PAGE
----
1-0.2 for the water catchment area. Wind is ranged for land and offshore installations. For solar we took a moderate average insolation of 4 kwh/day/m2 and an moderate efficiency of 15% to include free space between solar panels. For biopower we took a range from 0.1 to 0.3 W/m2 to include the most crops that can be used for energy generation. Note that wave power has a range of 20-30 KW per meter and not per square meter because the energy in a wave can only be harvested once, perpendicular to the direction it is moving. By now you must be wondering how much area is needed to power a substantial amount of energy with these renewable sources. A prediction is made for the electricity power demand in 2040 which is equal to 4.2 TW. Note, this is not the total energy demand, it is only the electricity power demand. On this map I’ll show you an estimation of the total area that is required per renewable energy source – to deliver this power. Note that the placement on the map is done randomly- so the calculations are not location dependent.
The only thing we have done, is divide the global power demand of 2040 by the power density of every energy source. The recoverable global potential of hydropower is not fully sufficient to meet this demand. This is caused by a lack of locations which have sufficient height difference. But, in case -there would be enough suitable area – it will take a total reservoir surface of – 420 thousand square kilometers and a catchment area of 21 million square kilometres to provide 4.2 TW. It is safe to say that this would be almost impossible to achieve. For wind power we need an area of 1.68 million square kilometres, comparable to the size of a country as turkey. For Solar PV the required area is moderate: only 140 thousand square kilometres. Bioenergy could have the potential to fully provide us with electricity, but it will need 20 million square kilometers.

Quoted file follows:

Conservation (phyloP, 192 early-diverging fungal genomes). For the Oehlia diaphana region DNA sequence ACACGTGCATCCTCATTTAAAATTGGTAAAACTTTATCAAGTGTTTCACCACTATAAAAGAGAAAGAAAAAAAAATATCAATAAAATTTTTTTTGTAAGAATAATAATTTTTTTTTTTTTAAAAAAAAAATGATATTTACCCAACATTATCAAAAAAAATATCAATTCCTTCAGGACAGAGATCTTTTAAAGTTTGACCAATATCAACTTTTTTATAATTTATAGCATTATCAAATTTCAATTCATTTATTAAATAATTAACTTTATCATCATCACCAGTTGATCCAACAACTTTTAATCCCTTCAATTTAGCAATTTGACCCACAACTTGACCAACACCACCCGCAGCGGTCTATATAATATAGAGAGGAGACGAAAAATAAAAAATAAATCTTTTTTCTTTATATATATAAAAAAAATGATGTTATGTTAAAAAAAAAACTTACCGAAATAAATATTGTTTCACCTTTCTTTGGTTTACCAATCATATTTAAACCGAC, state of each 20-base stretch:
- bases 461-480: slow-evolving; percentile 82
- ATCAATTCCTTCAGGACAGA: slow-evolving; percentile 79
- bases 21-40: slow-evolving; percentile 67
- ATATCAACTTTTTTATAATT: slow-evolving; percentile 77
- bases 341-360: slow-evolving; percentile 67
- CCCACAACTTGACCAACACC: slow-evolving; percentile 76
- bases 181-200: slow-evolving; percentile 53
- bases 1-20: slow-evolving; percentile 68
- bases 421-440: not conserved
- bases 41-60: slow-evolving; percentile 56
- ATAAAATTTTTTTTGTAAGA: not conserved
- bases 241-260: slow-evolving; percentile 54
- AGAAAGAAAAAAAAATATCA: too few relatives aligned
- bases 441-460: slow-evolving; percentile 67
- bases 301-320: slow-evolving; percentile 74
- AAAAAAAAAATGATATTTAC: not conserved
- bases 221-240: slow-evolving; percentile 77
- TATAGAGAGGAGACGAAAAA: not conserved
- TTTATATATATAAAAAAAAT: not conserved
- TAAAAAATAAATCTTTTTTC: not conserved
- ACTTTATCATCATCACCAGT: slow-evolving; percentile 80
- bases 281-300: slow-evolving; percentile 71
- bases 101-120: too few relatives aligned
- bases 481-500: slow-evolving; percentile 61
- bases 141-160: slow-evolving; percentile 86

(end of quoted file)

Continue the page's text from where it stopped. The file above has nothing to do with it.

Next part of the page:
This is 13% of all the land on the world and is already more than is used for agriculture. If Geothermal energy would have the potential to provide 4.2 TW ~ which it doesn’t ~ it would require an area which is bigger than the earth surface . What about Tidal. There are not enough locations with a suitable tidal fluctuation to meet the electricity demand of 2040. But if there would be enough suitable locations a tidal reservoir of 1.4 million kilometers would be required. If we take the same assumption for wave energy – we would need to place 168 thousand kilometers. This is about half the length of all the coastlines on earth. All these numbers represent a back of the envelop calculation but still can be considered as reasonable indications for the potential of these energy sources. It may also be clear by now that not a single energy source will meet our energy needs of the future, and that we have to combine these energy sources. Considering the energy density and the power potential of wind and solar energy, it shouldn't surprise you that the majority of the plants are wind and solar farms.
This week, I provided you with simple tools to calculate the potential of various energy sources. In the last weeks of this course – we will discuss the technology and system aspects of these renewable energy sources in more detail. Now, I challenge you to do these calculations for your country. I hope this exercise will provide you more insights in the challenges we are facing if we would like to become less dependent on fossil fuels..